While the idea of requesting a doggy bag in a restaurant feels foreign to the French, steps towards reducing food waste in the country are a source of national pride. Restaurants that serve over 180 meals per day are now being pressured to provide doggy bags to customers who request them, a practice that is rare- but might change- among French diners. The initiative is the result of a growing anti-gaspillage or anti-food waste movement, which has lead to groundbreaking legislation in the country.
While the doggy bag measure is one step towards reducing annual food waste in France, which amounts to over seven tons of food each year, other larger sweeping laws are tackling the problem on an industrial level. One such measure is a unanimously passed law that was enacted in early February requiring supermarkets to donate unsold and almost-expired food to charities.
Huge supermarket chains, such as Carrefour and Monoprix, account for over 60% of food waste in France. These chain stores are also guilty of contaminating unsold food – by dousing it in bleach or otherwise rendering it inedible – before disposing of it, in an effort to deter dumpster diving. Starting in early February, food that would’ve gone to the dumpster will now be sent directly to food banks and shelters to feed those in need.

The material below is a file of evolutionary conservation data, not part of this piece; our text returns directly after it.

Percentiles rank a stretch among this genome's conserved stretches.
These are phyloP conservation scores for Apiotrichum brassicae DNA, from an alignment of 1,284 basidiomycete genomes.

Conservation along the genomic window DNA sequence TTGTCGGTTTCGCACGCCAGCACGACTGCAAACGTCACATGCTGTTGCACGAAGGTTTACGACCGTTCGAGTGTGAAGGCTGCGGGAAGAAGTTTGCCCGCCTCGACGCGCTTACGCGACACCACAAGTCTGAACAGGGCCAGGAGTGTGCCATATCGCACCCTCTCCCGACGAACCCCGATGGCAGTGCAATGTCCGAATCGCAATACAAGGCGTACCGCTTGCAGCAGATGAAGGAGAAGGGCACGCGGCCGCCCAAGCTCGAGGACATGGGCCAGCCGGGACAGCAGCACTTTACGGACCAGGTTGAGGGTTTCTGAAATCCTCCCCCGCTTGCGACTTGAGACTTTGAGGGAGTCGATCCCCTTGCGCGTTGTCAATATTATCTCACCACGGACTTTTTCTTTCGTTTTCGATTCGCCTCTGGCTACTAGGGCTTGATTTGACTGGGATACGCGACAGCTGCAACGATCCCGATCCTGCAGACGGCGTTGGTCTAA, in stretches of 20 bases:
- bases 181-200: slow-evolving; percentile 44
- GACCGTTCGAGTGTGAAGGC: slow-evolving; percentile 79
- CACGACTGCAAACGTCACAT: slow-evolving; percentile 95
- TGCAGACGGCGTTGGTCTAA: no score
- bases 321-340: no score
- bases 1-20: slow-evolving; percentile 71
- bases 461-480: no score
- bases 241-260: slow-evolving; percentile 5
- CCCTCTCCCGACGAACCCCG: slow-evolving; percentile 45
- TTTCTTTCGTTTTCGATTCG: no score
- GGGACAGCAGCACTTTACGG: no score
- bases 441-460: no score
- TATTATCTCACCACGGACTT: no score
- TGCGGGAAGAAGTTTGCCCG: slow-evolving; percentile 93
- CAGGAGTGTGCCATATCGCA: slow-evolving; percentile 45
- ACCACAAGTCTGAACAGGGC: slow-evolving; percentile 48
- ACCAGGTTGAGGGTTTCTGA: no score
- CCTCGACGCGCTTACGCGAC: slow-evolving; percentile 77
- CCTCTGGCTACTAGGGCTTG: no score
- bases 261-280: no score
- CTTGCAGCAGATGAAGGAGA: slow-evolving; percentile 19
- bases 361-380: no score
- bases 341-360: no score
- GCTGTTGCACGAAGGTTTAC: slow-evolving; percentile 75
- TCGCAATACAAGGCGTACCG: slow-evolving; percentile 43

France is home to numerous associations and individuals dedicated to significantly diminishing food waste. Disco Soup is one of many grassroots French associations that aim to heighten awareness about food waste by organizing events and discussions related to the topic. These participants in the anti-gaspillage movement have had an influence on the industry, leading to the abundant measures and efforts being made today.
In 2015, the supermarket chain Intermarché offered a 30% discount on “ugly” fruits and vegetables, giving misshapen and deformed produce their own aisle in the store. More recently, pressure has been applied to French restaurants, encouraging them to stock doggy bags or to-go boxes for customers who can’t finish their meal, but don’t want the leftovers to go to waste.
The French are supportive of anti-waste measures when it comes to food, but there have been some concerns related to the use of the oh-so-Anglo doggy bag, principally how it will mar the impeccable presentation of a meal, resulting in an insult to the chef. While the French may be at the forefront of the anti-food waste movement, the perfection of carefully prepared food isn’t wasted on them either.
- Let’s eat ugly! The New York Times covers the Ugly Mug campaign started by Nicolas Chabanne.
- Bryan Pirolli talks about new legislation on recycling food waste on Travel + Leisure.
- Emily explores eco-friendly community gardening in Paris, a movement that’s more popular than you’d think.